Reginae Carter, the daughter of rap icon Lil Wayne, came through serving nothing but looks this week on the ’Gram.
The 20-year-old actress proved to social media this week that she could pull off just about any look and served as fashion inspiration with her latest dashing fashion post. Taking to her Instagram feed Monday evening, she posted a photo of herself sporting a red two-piece blouse-and-pants set by online boutique Luxe Kills.
Carter wore a one-sleeve,shoulder crop-top paired with matching high-waist pants. She pulled the look off with black open-toe stiletto heels and a black crossbody bag. She also went for a super glam makeup look, including a smoky eye, and sported her hair in loose curls.
Clearly feeling herself, the “Pride and Prejudice” actress compared her brazen mien to the Mona Lisa painting, writing, “Mona Lisa out the frame on you Heaux 💋.”
Her post received over 166,000 likes and several remarks from fans who gawked over her look.
“Hot tamale! 🔥🔥 Yass chocolate drop you slaying these heauxs.”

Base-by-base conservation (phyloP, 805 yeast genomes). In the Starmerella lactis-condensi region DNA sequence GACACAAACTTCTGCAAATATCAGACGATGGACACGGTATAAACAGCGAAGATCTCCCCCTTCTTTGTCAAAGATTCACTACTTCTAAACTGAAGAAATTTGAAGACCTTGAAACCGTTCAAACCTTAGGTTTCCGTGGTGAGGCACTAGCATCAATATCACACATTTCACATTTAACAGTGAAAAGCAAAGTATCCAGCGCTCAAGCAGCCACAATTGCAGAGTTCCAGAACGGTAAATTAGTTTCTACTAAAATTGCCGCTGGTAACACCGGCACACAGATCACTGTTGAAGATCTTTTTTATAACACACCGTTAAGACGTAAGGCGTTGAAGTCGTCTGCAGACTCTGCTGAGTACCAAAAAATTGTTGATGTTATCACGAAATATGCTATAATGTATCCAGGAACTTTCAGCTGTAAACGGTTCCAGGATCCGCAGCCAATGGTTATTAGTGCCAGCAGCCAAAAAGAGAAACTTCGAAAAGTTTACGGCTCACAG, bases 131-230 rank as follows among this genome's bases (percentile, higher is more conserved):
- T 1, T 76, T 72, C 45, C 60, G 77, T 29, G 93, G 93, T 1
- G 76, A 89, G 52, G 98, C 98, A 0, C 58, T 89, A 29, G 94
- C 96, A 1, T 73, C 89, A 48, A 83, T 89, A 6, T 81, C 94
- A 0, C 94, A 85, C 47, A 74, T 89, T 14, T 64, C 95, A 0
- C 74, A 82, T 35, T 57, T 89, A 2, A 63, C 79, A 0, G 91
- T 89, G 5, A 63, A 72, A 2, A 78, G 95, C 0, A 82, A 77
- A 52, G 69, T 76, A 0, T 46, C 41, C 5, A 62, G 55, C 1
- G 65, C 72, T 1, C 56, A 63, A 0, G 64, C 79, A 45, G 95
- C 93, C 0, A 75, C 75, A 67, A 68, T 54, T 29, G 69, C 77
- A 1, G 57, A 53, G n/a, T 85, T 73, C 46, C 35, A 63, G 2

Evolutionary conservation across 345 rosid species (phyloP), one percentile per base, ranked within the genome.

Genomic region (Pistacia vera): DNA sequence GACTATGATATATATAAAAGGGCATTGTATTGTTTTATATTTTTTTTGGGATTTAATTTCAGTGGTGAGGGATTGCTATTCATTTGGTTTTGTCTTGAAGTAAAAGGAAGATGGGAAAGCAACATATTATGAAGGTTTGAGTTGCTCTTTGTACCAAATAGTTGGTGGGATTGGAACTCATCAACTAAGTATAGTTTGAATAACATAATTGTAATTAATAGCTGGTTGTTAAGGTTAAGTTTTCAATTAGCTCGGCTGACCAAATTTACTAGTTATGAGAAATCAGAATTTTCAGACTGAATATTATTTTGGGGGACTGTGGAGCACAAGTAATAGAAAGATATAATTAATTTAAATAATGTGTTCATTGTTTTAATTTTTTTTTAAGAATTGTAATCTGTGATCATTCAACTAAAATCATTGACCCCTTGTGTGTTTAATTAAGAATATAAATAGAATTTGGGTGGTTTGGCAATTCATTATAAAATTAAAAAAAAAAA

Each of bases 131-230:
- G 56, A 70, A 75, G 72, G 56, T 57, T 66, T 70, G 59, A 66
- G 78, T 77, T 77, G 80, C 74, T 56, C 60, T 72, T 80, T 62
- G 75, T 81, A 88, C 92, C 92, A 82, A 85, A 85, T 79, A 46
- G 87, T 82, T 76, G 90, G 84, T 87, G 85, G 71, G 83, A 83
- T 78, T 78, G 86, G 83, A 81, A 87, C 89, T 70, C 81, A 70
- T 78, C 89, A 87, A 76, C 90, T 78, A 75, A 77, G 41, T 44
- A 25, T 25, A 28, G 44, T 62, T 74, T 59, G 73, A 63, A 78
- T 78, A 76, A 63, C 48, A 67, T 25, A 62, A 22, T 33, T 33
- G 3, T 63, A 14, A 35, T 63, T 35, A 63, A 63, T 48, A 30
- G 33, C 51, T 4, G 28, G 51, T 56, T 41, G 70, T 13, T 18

“Just beautiful as usual. Bad to the bone baby girl. Don’t let them tell you anything different you got this doll ❤️🙌.”
“You are naturally beautiful but I’m not here for that outfit 😍😍 sis that red is definitely ur color.”
“Beautiful young lady 😍🔥❤️ come thru Nae Nae. You stay steppin on dey necks!”
When Carter goes natural, fans typically rave over the television personality’s unenhanced beauty, although there are a few critics who’ve expressed indifference.
In February, the “Friends and Family Hustle” reality star encountered a social media troll who suggested she should wear makeup after she posted a barefaced selfie of herself.
“You not ugly but you need make up sis,” the negative Nellie wrote.
Carter’s mother Toya Wright intervened and shot back at the person, “She don’t need s–t. She’s beautiful with or without.”
The young reality actress told BET in 2017 that growing up in the media spotlight made her feel pressured due to the success of her father, rapper Lil Wayne.
“I feel like people put pressure on me for no reason,” Carter said. “I still make mistakes. I still do things. Like, I’m growing up.”